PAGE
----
The first successes of the day came in the shot put competition, which was given pride of place in the centre of the impressive Utilita Arena.
Aled Davies, along with countryman Patrick Swan, of Cornwall AC, certainly responded spectacularly to being centre stage.
Patrick Swan & Aled Davies © Owen Morgan
Multiple Paralympic and World Champion Davies, who had been suffering from a painful condition since winning discus gold for Wales in the same city at last summer’s Commonwealth Games, certainly proved his fitness.
The 31-year-old twice bettered his previous world record of 16.14m, which he set in Sheffield back in 2016.
Prior to the competition Davies had said he was targeting the record having overcome the condition called Osteitis Pubis which created lower abdominal and pelvic pain.
“I’m pain-free now and I’m in great shape,” said Davies. “Everything is there to throw far. I feel like it could go a long way, so we are going to target the world indoor record. Shot put is what I’m built to do. I still feel like I haven’t thrown as far as I can so it feels good to be back.
“Getting the chance to compete alongside able-bodied guys and take a few scalps is always fun. The indoors is always a fast and furious kind of season, and with the shot put being the only throwing event, we get a lot of attention.”
Davies duly delivered in the third round when he registered a massive 16.39m, which also earned him fifth place in the overall competition.
There must have been something in the air during the third round as Swan also posted his longest effort of the competition – 17.39m, which earned him a bronze medal.
While Davies and Swan were launching their bombs from the shot put circle, Pembrokeshire Harrier Gracie Griffiths was metronomically ticking off the laps in the women’s 3,000m race walk.
The youngster produced a personal best display of 14:34.12 to take bronze behind champion Abigail Jennings.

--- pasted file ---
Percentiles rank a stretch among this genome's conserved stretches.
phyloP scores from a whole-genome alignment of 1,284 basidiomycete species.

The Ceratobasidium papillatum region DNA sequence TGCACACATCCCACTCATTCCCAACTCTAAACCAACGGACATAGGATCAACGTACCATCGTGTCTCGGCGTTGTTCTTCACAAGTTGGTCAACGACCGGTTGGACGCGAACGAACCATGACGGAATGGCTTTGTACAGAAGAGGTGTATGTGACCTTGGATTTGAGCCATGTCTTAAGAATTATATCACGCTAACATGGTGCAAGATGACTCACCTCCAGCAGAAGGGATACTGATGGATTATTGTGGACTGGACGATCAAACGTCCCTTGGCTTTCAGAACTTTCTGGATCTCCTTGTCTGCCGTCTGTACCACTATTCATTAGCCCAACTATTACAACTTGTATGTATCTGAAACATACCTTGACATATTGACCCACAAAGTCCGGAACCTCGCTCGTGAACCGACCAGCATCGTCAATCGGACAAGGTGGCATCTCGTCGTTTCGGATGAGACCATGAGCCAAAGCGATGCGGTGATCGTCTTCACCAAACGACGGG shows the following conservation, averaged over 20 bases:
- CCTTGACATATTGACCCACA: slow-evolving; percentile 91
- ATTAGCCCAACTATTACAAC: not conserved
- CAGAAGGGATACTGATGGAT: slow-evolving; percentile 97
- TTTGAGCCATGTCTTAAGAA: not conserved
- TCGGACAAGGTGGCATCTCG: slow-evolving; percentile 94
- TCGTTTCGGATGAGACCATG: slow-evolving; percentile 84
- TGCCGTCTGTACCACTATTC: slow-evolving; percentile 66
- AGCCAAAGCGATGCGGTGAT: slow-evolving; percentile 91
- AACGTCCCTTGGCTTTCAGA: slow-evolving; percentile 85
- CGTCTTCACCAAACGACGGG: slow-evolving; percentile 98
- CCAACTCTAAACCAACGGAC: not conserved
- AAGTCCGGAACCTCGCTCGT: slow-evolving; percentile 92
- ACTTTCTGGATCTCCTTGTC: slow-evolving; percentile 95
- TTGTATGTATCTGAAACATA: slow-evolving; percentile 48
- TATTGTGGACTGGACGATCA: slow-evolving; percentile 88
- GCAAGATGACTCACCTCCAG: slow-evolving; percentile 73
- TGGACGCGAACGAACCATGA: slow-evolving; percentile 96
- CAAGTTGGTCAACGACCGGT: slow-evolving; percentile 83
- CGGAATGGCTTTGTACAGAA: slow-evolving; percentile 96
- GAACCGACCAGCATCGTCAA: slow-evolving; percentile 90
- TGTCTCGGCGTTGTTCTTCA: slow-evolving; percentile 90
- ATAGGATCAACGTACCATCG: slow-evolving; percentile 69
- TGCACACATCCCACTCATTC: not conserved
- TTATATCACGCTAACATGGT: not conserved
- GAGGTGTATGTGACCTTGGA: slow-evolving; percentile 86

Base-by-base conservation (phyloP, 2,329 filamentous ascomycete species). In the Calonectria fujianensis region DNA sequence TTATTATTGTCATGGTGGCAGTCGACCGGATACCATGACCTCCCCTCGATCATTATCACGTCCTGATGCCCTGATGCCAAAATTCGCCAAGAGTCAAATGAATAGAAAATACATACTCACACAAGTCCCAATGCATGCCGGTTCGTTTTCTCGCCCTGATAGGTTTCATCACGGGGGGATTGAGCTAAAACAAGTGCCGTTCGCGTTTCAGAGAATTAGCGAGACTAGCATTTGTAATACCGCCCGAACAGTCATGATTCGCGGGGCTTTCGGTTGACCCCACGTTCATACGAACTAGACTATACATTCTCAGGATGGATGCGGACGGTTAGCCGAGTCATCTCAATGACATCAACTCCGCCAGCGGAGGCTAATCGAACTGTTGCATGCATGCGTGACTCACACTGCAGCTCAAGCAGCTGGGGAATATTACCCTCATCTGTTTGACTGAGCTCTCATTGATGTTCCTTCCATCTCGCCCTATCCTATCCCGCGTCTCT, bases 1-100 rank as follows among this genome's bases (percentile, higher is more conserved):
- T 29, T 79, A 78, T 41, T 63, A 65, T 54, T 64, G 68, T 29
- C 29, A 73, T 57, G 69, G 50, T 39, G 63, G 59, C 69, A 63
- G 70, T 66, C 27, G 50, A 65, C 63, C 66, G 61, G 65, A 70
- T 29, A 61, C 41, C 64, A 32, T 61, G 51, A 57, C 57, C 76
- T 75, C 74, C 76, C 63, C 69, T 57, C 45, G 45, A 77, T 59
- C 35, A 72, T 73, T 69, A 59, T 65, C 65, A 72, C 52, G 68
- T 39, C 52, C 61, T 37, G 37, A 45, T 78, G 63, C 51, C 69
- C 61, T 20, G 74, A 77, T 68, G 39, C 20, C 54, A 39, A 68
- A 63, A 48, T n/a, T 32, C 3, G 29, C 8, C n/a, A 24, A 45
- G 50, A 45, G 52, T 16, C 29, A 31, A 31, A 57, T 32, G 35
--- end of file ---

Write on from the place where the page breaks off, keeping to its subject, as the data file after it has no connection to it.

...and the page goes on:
Gracie Griffiths © Owen Morgan
In the men’s race, Tonbridge AC’s Guy Griffiths looked to have finished amongst the medals but was unfortunately disqualified.
Melissa Courtney-Bryant, of Poole AC, was competing over the same distance but at a considerably faster pace in the women’s 3,000m final.
The 2018 Commonwealth Games 1500m bronze medal winner ran a perfectly measured race shadowing Amy-Eloise Markovc, who made most of the running.
But with three laps to go Courtney-Bryant made her move to hit the front and that’s where she stayed despite a fierce battle with Hannah Nuttall which continued right up until the line.
Courtney-Bryant’s win in a time of 8:50.76 not only earned her gold but also a place on the Great Britain team at the European Indoor Athletics Championships.
“I’m really pleased, it’s been a while since I’ve won a British title, the last time I won it was 2020 indoors,” said Courtney-Bryant afterwards.
“The crowd on the last 50m was really loud, that was amazing, actually I’ve never heard it so loud In here, so that was really fun.
Melissa Courtney-Bryant takes gold © Owen Morgan
“It was hard to know when to go and also I wanted to go ahead a bit earlier but I didn’t want to do anything silly, I just wanted to book my place to the Europeans.
“I would really love to medal again at the Europeans, but first I need to focus on getting into the final.
“I had an injury in 2021, so 2022 I was trying to come back from that. So I was just trying to pick myself back up. But I’m really happy with how the winter season has gone and that’s all thanks to my training partner and coach.”
There was more medal success in the men’s 3,000m where Osian Perrin, of Menai Track and Field, also produced a well-measured race.
Sitting at the rear of the leading group, Perrin made his move as the pace increased and chased home champion James West to claim silver in a new PB of 7:50.86.
Osian Perrin © Owen Morgan
Perrin said afterwards: “I’m so happy, because last year I did an awful race and to come and achieve this today, I’m really happy with that. Hopefully I can move on and have a really good summer.
“My main aim is probably Europeans U23 and try to medal there in the 5,000m and 10,000m and I think this is a step in the right direction.
“The crowd really helped and it meant a lot. I thought that track was really quick, probably the quickest track I’ve ever been on and I loved it.”
There were two Welsh athletes in the women’s 200m final in the shape of Swansea Harrier Hannah Brier and Hannah Longden, of Cardiff Athletics.
Hannah Brier & Hannah Longden © Owen Morgan
Reigning champion Brier booked her place thanks to wins in both her heat and semi-final where she ran a PB of 23.56. Longden also won her semi in a new personal best of 23.66.
Brier looked to be on her way to gold in the final as she came down the final straight in pole position, but was pipped on the line by fast-finishing Success Eduan. The Swansea athlete took silver in 23.60, while Londgen finished fifth in 24.00.
The Brier family looked set for another medal in the 400m final where Hannah’s younger brother Joe made the early running, taking the bell in the lead.
However, he moved back through the field during the second 200m and eventually finished sixth in 47.92 with Samuel Reardon taking the title.